Manganese14 years, 4 months ago
Posted on Dec 30, 2005, 8 p.m.
By Bill Freeman
GENERAL DESCRIPTION: Manganese is found in whole grains, wheat germ, bran, peas, nuts, leafy green vegetables, beets, egg yolks, bananas, liver, organ meats, and milk. ROLE IN ANTI-AGING: Manganese is required for the initiation of vital enzyme reactions and proper bone development as well as synthesis of mucopolysaccharides.
Manganese is found in whole grains, wheat germ, bran, peas, nuts, leafy green vegetables, beets, egg yolks, bananas, liver, organ meats, and milk.
ROLE IN ANTI-AGING:
Manganese is required for the initiation of vital enzyme reactions and proper bone development as well as synthesis of mucopolysaccharides. It is also essential for the formation of certain enzymes, one of which is superoxide dismutase, a powerful antioxidant that neutralises potentially damaging free radicals. It is also helpful with osteoarthritis. The pancreas needs manganese in order to function normally, and it is also a requirement for normal carbohydrate metabolism. It plays an important part in the formation of thyroxin, a hormone secreted by the thyroid gland. Some research has suggested that manganese may also improve memory and reduce nervous irritability.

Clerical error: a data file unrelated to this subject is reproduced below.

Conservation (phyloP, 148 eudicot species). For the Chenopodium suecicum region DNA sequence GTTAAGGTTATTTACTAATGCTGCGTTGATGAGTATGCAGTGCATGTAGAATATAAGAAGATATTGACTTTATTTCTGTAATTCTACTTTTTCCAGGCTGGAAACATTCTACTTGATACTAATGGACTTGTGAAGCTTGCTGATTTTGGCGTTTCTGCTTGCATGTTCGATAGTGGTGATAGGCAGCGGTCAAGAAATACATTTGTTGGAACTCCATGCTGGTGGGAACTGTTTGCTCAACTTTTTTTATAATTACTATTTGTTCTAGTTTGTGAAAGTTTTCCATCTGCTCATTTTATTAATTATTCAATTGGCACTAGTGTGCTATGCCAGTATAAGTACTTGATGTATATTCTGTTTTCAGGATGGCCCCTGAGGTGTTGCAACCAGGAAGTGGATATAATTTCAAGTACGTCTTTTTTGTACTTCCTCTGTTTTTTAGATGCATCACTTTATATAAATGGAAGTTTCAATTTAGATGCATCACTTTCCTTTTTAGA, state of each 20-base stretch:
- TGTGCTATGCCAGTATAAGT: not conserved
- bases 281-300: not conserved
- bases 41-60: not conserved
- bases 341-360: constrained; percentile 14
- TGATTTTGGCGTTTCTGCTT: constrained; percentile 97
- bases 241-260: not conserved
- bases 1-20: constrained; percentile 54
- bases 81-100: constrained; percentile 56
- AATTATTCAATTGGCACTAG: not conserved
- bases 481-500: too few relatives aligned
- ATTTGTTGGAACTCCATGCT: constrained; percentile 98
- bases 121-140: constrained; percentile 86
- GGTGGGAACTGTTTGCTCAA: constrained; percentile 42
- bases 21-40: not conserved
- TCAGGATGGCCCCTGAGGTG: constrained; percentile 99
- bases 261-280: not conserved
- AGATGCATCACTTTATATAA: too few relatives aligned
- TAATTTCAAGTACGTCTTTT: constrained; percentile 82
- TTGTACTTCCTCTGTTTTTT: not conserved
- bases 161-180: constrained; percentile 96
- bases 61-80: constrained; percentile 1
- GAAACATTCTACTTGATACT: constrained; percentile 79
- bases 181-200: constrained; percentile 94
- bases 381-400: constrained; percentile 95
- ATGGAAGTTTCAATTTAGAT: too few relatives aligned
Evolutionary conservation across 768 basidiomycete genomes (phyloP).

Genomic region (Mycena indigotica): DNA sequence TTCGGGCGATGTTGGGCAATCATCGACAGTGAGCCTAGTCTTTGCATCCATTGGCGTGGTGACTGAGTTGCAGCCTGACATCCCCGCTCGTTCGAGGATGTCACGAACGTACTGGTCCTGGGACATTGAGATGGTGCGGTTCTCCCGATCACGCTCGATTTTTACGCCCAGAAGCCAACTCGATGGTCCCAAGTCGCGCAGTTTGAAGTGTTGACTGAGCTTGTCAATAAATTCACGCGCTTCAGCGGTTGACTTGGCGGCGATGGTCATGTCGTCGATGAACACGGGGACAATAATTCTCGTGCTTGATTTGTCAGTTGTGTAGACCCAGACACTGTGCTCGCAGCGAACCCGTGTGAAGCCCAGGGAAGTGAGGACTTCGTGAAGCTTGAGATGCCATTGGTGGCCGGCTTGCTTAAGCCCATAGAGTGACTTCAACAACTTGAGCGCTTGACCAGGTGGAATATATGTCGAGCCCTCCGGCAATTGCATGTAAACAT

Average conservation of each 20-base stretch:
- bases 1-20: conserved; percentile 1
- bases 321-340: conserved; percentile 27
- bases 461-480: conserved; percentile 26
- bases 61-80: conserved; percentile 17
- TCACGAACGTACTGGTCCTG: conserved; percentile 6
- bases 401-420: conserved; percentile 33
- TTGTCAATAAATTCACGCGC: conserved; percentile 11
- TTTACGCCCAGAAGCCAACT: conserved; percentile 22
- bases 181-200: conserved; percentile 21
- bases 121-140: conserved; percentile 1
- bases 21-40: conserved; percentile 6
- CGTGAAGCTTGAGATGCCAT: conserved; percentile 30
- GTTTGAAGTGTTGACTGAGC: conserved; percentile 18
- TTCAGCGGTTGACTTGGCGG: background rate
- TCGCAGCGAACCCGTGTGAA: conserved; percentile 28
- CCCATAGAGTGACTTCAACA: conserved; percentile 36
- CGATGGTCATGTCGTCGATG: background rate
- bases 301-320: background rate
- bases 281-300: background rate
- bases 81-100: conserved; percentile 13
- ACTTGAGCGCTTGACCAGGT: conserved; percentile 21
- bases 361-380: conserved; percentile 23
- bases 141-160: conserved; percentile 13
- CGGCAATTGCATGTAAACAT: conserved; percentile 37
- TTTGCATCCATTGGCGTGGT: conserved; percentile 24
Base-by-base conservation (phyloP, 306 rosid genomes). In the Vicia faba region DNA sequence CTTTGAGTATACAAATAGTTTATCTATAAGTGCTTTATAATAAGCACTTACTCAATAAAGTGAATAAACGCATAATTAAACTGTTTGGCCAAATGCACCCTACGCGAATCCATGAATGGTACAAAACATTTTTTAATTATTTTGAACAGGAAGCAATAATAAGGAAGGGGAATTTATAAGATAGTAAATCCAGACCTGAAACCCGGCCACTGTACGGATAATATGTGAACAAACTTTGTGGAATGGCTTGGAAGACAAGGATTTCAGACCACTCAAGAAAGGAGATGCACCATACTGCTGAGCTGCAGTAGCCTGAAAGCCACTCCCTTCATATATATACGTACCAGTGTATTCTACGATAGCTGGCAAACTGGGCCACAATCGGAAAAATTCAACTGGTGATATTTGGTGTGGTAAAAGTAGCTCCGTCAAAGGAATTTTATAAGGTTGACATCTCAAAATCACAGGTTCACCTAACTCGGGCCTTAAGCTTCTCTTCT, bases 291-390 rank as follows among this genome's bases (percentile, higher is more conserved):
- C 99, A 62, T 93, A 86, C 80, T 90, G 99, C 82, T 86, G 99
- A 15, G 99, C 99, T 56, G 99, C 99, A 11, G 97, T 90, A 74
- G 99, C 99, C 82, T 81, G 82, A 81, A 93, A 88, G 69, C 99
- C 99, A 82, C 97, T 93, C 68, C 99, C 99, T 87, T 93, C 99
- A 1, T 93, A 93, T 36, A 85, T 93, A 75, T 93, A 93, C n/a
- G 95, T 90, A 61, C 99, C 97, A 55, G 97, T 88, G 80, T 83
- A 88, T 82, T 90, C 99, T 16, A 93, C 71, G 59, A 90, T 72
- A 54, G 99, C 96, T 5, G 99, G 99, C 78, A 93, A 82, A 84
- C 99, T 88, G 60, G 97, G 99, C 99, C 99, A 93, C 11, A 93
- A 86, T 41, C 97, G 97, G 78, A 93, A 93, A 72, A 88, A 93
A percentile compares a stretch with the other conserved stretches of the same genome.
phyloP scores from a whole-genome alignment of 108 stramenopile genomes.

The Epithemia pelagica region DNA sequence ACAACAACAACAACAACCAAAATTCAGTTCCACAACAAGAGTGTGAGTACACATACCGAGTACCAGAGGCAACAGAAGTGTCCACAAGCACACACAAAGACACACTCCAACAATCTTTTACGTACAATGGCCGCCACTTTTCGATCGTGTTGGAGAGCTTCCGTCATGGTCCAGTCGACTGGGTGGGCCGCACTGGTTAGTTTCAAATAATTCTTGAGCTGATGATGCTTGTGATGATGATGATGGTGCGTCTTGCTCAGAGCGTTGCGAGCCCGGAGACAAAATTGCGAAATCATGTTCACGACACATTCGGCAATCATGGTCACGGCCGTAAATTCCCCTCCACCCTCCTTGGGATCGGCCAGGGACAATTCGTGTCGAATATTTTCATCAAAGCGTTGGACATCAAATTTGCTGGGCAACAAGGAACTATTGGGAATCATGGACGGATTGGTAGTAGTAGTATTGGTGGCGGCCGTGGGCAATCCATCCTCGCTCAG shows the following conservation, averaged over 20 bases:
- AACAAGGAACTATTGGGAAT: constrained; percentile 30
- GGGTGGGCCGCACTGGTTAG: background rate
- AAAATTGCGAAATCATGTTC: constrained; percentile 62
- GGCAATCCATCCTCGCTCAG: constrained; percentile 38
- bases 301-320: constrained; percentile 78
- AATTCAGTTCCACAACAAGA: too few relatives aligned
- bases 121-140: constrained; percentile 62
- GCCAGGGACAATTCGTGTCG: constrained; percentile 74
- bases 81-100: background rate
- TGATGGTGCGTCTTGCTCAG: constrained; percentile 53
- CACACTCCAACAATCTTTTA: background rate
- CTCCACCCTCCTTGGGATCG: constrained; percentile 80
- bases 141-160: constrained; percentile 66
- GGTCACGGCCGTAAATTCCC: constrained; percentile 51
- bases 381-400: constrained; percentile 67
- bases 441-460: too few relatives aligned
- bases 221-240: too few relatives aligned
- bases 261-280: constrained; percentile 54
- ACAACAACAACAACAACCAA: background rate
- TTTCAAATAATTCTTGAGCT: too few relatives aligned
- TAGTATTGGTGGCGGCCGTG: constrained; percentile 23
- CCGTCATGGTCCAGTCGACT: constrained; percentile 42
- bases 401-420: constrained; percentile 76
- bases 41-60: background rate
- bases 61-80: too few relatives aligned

Weight loss, dermatitis, nausea, slow growth and color changes of hair, low cholesterol, disturbances in fat metabolism and glucose tolerance, deficiency suspected in diabetes, deficiency during pregnancy may be a factor in epilepsy in the offspring, myasthenia gravis (severe loss of muscle strength).
THERAPEUTIC DAILY AMOUNT:
5-10mg in combination with other minerals. No RDA has been established, however recent recommendations of an adequate intake level are 1.8mg for women and 2.3mg for men.
MAXIMUM SAFE LEVEL:
The maximum safe level is 11mg per day (Note: this is the total intake from food, water and dietary supplements - not dietary supplements alone). This dose is based on a recent study, where no adverse effects were seen when 11mg was consumed over an extended period. A dose of 15mg per day was found to cause Parkinson’s-like symptoms. Note that the National Research Council’s "estimated safe and adequate daily dietary intake" is 2.5 mg.
Too much manganese is known to cause nervous system disorders, the element is neurotoxic and can cause Parkinson-like symptoms when taken in excess. People with cirrhosis of the liver, cholestasis, and diabetes should consult their doctor before taking supplementary manganese.
SOLUBILITY:Manganese salts are water soluble